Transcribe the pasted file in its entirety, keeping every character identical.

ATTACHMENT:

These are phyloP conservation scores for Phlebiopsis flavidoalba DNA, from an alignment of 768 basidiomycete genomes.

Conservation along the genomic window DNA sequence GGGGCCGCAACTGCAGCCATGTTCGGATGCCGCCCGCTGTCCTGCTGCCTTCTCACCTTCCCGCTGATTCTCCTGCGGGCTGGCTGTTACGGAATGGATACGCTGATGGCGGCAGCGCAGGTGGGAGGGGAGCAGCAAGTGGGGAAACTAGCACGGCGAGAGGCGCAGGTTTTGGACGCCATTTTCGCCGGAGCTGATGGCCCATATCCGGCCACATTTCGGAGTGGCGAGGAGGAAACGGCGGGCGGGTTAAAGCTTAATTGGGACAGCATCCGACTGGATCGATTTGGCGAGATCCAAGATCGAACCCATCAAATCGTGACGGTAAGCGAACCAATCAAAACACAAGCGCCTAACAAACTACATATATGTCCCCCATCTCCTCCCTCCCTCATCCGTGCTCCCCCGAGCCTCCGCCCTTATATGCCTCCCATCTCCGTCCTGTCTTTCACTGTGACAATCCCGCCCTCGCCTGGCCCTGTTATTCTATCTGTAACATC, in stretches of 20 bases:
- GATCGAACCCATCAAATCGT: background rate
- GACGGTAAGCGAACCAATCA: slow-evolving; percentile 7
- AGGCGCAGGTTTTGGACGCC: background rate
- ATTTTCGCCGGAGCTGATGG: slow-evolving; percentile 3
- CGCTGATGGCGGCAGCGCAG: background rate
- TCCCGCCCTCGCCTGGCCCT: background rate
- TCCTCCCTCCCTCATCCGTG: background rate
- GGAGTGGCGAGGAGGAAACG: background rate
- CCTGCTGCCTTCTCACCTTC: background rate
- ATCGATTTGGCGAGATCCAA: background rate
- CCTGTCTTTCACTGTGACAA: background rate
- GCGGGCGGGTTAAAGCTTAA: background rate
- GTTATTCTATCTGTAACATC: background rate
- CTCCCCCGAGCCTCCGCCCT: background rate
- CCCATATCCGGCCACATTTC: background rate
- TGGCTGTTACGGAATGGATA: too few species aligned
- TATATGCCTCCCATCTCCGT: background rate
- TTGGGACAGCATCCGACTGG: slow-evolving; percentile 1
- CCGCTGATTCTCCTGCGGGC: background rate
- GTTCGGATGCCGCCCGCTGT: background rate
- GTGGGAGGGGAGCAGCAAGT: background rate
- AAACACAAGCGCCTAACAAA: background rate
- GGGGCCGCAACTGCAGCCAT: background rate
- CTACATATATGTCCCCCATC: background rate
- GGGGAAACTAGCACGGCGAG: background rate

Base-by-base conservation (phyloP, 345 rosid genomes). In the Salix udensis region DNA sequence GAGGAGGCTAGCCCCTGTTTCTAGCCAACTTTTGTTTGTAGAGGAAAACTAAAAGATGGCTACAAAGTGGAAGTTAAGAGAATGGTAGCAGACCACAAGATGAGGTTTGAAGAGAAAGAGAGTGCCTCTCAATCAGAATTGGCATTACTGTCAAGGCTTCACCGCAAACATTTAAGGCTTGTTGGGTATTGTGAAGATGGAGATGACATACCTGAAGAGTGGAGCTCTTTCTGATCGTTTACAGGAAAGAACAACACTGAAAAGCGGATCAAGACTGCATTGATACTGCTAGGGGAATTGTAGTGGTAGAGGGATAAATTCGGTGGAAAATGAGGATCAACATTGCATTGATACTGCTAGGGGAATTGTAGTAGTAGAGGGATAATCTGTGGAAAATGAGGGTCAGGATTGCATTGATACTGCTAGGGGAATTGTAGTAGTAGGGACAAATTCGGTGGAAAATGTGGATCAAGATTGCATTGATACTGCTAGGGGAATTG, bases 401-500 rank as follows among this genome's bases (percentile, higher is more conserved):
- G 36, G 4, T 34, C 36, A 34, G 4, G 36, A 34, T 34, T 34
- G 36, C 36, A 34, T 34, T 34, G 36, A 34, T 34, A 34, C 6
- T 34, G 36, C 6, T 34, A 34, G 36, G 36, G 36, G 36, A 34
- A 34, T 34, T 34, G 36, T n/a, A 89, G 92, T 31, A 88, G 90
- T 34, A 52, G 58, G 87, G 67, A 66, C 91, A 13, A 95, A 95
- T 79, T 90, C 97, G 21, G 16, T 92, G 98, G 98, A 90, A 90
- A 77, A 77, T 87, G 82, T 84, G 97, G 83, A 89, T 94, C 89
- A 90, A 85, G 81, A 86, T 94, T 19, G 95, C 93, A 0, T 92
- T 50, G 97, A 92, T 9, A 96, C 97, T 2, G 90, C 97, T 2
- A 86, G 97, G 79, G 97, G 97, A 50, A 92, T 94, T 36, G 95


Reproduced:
These are phyloP conservation scores for Phlebiopsis flavidoalba DNA, from an alignment of 768 basidiomycete genomes.

Conservation along the genomic window DNA sequence GGGGCCGCAACTGCAGCCATGTTCGGATGCCGCCCGCTGTCCTGCTGCCTTCTCACCTTCCCGCTGATTCTCCTGCGGGCTGGCTGTTACGGAATGGATACGCTGATGGCGGCAGCGCAGGTGGGAGGGGAGCAGCAAGTGGGGAAACTAGCACGGCGAGAGGCGCAGGTTTTGGACGCCATTTTCGCCGGAGCTGATGGCCCATATCCGGCCACATTTCGGAGTGGCGAGGAGGAAACGGCGGGCGGGTTAAAGCTTAATTGGGACAGCATCCGACTGGATCGATTTGGCGAGATCCAAGATCGAACCCATCAAATCGTGACGGTAAGCGAACCAATCAAAACACAAGCGCCTAACAAACTACATATATGTCCCCCATCTCCTCCCTCCCTCATCCGTGCTCCCCCGAGCCTCCGCCCTTATATGCCTCCCATCTCCGTCCTGTCTTTCACTGTGACAATCCCGCCCTCGCCTGGCCCTGTTATTCTATCTGTAACATC, in stretches of 20 bases:
- GATCGAACCCATCAAATCGT: background rate
- GACGGTAAGCGAACCAATCA: slow-evolving; percentile 7
- AGGCGCAGGTTTTGGACGCC: background rate
- ATTTTCGCCGGAGCTGATGG: slow-evolving; percentile 3
- CGCTGATGGCGGCAGCGCAG: background rate
- TCCCGCCCTCGCCTGGCCCT: background rate
- TCCTCCCTCCCTCATCCGTG: background rate
- GGAGTGGCGAGGAGGAAACG: background rate
- CCTGCTGCCTTCTCACCTTC: background rate
- ATCGATTTGGCGAGATCCAA: background rate
- CCTGTCTTTCACTGTGACAA: background rate
- GCGGGCGGGTTAAAGCTTAA: background rate
- GTTATTCTATCTGTAACATC: background rate
- CTCCCCCGAGCCTCCGCCCT: background rate
- CCCATATCCGGCCACATTTC: background rate
- TGGCTGTTACGGAATGGATA: too few species aligned
- TATATGCCTCCCATCTCCGT: background rate
- TTGGGACAGCATCCGACTGG: slow-evolving; percentile 1
- CCGCTGATTCTCCTGCGGGC: background rate
- GTTCGGATGCCGCCCGCTGT: background rate
- GTGGGAGGGGAGCAGCAAGT: background rate
- AAACACAAGCGCCTAACAAA: background rate
- GGGGCCGCAACTGCAGCCAT: background rate
- CTACATATATGTCCCCCATC: background rate
- GGGGAAACTAGCACGGCGAG: background rate

Base-by-base conservation (phyloP, 345 rosid genomes). In the Salix udensis region DNA sequence GAGGAGGCTAGCCCCTGTTTCTAGCCAACTTTTGTTTGTAGAGGAAAACTAAAAGATGGCTACAAAGTGGAAGTTAAGAGAATGGTAGCAGACCACAAGATGAGGTTTGAAGAGAAAGAGAGTGCCTCTCAATCAGAATTGGCATTACTGTCAAGGCTTCACCGCAAACATTTAAGGCTTGTTGGGTATTGTGAAGATGGAGATGACATACCTGAAGAGTGGAGCTCTTTCTGATCGTTTACAGGAAAGAACAACACTGAAAAGCGGATCAAGACTGCATTGATACTGCTAGGGGAATTGTAGTGGTAGAGGGATAAATTCGGTGGAAAATGAGGATCAACATTGCATTGATACTGCTAGGGGAATTGTAGTAGTAGAGGGATAATCTGTGGAAAATGAGGGTCAGGATTGCATTGATACTGCTAGGGGAATTGTAGTAGTAGGGACAAATTCGGTGGAAAATGTGGATCAAGATTGCATTGATACTGCTAGGGGAATTG, bases 401-500 rank as follows among this genome's bases (percentile, higher is more conserved):
- G 36, G 4, T 34, C 36, A 34, G 4, G 36, A 34, T 34, T 34
- G 36, C 36, A 34, T 34, T 34, G 36, A 34, T 34, A 34, C 6
- T 34, G 36, C 6, T 34, A 34, G 36, G 36, G 36, G 36, A 34
- A 34, T 34, T 34, G 36, T n/a, A 89, G 92, T 31, A 88, G 90
- T 34, A 52, G 58, G 87, G 67, A 66, C 91, A 13, A 95, A 95
- T 79, T 90, C 97, G 21, G 16, T 92, G 98, G 98, A 90, A 90
- A 77, A 77, T 87, G 82, T 84, G 97, G 83, A 89, T 94, C 89
- A 90, A 85, G 81, A 86, T 94, T 19, G 95, C 93, A 0, T 92
- T 50, G 97, A 92, T 9, A 96, C 97, T 2, G 90, C 97, T 2
- A 86, G 97, G 79, G 97, G 97, A 50, A 92, T 94, T 36, G 95